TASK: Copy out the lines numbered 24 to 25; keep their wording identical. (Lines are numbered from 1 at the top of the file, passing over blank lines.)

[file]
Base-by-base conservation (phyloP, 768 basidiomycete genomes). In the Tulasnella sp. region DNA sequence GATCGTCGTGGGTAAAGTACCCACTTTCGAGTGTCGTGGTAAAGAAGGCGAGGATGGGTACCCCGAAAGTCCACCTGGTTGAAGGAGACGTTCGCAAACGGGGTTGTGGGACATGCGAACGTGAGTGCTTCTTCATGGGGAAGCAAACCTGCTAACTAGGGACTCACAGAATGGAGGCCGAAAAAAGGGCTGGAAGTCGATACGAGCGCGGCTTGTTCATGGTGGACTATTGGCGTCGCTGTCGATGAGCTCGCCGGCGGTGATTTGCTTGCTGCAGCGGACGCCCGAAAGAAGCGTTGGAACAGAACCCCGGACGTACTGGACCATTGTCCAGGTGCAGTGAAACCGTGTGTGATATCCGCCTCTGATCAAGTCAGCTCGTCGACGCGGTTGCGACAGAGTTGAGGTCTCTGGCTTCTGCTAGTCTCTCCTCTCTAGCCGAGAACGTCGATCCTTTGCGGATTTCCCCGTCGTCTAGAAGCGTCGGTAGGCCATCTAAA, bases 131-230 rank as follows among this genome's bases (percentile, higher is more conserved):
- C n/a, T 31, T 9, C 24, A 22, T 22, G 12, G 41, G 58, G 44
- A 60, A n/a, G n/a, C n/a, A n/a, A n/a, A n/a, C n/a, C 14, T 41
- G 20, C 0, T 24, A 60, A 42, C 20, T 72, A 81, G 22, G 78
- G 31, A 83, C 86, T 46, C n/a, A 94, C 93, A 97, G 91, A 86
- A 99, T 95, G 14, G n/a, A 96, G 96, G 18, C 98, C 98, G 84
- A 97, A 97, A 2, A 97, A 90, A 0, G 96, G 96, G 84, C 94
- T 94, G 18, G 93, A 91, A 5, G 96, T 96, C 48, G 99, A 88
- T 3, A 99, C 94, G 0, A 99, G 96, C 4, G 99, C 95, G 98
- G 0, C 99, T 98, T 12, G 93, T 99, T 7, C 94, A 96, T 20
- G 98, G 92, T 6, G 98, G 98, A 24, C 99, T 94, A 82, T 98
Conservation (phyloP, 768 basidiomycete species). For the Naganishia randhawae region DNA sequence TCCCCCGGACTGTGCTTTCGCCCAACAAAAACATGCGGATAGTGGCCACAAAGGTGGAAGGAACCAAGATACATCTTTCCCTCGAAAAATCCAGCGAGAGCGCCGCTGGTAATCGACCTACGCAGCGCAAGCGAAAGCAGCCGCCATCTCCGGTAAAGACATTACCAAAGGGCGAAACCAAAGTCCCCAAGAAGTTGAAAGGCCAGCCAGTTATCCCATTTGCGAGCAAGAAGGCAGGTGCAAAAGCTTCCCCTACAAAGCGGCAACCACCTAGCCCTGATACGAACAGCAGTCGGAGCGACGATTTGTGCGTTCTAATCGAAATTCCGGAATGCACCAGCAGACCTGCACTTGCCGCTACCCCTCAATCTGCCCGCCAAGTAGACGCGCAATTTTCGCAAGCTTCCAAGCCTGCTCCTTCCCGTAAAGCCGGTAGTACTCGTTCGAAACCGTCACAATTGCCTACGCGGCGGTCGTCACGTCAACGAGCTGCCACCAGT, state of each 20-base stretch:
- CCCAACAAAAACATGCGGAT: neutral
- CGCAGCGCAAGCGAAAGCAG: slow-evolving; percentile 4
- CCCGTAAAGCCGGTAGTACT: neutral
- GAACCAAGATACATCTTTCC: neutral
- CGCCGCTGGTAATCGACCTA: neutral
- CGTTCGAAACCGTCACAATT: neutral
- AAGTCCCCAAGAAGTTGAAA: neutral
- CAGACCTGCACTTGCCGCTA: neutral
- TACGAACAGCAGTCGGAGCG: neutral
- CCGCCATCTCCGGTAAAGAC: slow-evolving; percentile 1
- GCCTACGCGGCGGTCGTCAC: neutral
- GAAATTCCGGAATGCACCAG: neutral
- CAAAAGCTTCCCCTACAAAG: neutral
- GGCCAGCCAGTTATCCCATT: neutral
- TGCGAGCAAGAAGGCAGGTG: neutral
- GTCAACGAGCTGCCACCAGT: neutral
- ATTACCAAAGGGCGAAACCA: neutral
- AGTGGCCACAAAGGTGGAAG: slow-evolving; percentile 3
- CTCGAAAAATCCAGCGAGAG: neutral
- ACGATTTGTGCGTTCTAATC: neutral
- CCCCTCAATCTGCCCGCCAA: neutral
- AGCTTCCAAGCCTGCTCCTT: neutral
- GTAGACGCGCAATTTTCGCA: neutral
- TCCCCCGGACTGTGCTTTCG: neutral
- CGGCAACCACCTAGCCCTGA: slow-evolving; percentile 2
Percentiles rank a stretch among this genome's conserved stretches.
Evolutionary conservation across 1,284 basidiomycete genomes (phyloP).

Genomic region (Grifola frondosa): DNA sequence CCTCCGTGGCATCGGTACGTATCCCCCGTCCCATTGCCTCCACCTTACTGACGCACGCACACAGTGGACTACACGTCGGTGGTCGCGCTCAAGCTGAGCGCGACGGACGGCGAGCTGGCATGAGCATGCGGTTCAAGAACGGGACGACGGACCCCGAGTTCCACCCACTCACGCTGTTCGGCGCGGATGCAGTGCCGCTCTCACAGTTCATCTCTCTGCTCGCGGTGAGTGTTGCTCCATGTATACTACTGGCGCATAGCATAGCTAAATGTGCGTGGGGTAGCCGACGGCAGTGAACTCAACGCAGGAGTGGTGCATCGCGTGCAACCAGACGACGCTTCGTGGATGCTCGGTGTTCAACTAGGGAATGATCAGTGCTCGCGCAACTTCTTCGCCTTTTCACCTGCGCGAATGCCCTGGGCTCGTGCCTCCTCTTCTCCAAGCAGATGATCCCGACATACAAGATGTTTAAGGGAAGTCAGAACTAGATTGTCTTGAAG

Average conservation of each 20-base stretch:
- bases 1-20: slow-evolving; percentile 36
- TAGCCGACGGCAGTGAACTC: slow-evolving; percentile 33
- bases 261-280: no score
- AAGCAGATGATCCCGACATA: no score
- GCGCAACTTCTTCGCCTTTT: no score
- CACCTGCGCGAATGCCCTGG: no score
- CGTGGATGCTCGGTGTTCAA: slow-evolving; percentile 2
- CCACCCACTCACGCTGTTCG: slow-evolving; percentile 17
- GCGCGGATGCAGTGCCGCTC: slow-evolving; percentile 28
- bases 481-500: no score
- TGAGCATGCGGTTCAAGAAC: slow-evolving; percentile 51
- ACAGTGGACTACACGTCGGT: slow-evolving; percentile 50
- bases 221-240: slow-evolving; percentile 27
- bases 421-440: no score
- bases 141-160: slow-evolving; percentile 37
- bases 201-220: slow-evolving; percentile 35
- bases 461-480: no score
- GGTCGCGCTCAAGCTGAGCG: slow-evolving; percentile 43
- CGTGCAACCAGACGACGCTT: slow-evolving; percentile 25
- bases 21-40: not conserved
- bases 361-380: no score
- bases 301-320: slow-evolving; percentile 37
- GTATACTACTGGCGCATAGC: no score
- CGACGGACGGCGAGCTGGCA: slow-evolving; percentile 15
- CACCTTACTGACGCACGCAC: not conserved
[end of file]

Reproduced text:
- GAAATTCCGGAATGCACCAG: neutral
- CAAAAGCTTCCCCTACAAAG: neutral